Moreover, the idea that more time in the hospital translates to more opportunities for learning is overstated. The priority to educate residents invariably comes second to the hospital’s economic imperative to keep heads in beds by admitting and discharging patients. Increasingly, this involves less direct patient care and more clerical work mired in documentation, inefficient communication, and administrative tasks. Medical residency is an informal training in how to function in a dysfunction system, with morsels of dedicated medical education sprinkled on top.
The real danger, however, in this decision to relax the restrictions on resident work hours is the inherent implication that there must be a fixed choice between more handoffs or longer shifts. This underscores our strong need for innovative solutions to update our antiquated training system. As the nature of physician work rapidly changes in our complex health care system, hours worked is no longer an appropriate proxy for the value of patient care. Nor is it the only lever for change. Increasing the number of hours in a shift, regardless of whether this is intended to enhance education or to accommodate the administrative burdens of a wasteful health care system, is a mitigating strategy that misses the root of the problem: we, the frontline workers, are inundated with an impossible cognitive load — more data, endless communications, and increasing systemic pressures — that diminishes the rewards of practicing medicine and often detracts from true patient care.
To truly improve health, our dated training process must evolve in tandem with the shifts in health care delivery, the changes in disease burden, and the evolution of the demography and needs of our patients. We must implement processes that are more efficient, borrow from Lean principles, and adopt best practices from other industries, such as human factors engineers at NASA, that will decrease redundancy, streamline algorithmic workflows, and free us to do the human work of doctoring. Residents must be empowered to improve the quality of patient care while understanding the economic forces and incentives in the larger system. They must be taught techniques to engineer patient-centered care and given the institutional support to deliver care in a logical, safe, and efficient manner. This demands constructive collaboration with our colleagues and allied health professionals to provide effective team-based care. Ultimately, we must look beyond the confines of our exam rooms and out into our communities. Health starts at home — where and how we live day to day. Physicians need formal training in leadership, coalition building, and advocacy to improve the health of the populations we serve. In order to practice these new skills that now constitute effective doctoring in modern health care, residents need a collective voice to help redesign the medical training model.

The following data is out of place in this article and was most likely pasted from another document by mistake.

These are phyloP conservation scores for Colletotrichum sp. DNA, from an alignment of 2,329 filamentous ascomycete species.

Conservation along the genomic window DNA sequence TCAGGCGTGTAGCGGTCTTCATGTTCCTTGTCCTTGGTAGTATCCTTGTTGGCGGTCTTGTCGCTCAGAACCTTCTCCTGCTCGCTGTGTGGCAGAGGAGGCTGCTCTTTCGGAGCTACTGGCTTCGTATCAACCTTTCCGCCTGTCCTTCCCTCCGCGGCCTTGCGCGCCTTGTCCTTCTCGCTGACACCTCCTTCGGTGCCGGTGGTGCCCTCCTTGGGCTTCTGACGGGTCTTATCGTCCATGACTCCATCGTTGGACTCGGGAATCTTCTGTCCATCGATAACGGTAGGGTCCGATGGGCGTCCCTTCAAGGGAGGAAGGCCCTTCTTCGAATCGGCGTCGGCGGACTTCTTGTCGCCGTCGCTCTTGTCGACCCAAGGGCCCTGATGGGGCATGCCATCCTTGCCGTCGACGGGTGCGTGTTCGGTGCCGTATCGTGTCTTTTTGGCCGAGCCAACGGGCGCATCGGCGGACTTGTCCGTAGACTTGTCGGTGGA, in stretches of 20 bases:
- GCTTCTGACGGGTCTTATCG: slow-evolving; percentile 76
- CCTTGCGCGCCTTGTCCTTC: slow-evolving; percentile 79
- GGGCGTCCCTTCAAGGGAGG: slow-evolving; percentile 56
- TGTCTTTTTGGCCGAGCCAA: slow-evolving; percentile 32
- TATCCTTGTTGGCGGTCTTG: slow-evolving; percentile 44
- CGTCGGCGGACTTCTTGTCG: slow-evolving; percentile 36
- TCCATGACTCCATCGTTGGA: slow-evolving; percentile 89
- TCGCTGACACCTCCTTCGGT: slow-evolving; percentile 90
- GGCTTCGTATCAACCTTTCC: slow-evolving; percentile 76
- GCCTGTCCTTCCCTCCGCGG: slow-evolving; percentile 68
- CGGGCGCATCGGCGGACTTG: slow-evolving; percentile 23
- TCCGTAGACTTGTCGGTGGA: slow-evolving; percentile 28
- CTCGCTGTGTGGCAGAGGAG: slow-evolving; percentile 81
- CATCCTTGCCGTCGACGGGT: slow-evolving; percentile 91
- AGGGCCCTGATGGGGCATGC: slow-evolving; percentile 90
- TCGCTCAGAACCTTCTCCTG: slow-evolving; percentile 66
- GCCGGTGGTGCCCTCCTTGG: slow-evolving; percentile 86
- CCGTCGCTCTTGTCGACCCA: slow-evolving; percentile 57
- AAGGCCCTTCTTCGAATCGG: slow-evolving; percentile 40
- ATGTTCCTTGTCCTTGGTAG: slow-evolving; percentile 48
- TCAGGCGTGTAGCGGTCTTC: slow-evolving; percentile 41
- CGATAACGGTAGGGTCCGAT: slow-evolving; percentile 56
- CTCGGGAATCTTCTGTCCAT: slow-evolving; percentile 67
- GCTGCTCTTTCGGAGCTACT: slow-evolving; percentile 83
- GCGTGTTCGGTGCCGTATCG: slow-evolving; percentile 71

Sadly, as these imperatives clamor for our attention, as the future of the health care system hangs in the balance, and as our patients look to us for healing and hope, our discussion remains fixated on work hours — a debate that is just as unimaginative as it is outmoded. How we train determines how we sustain ourselves, how our system evolves, and ultimately, how we care for our patients. The real danger in this decision to relax the limits on resident work hours is that it stifles our creativity, constricts our imagination, diverts our focus, and dilutes our collective energy to reconsider and revamp our training process, as our current health care climate demands.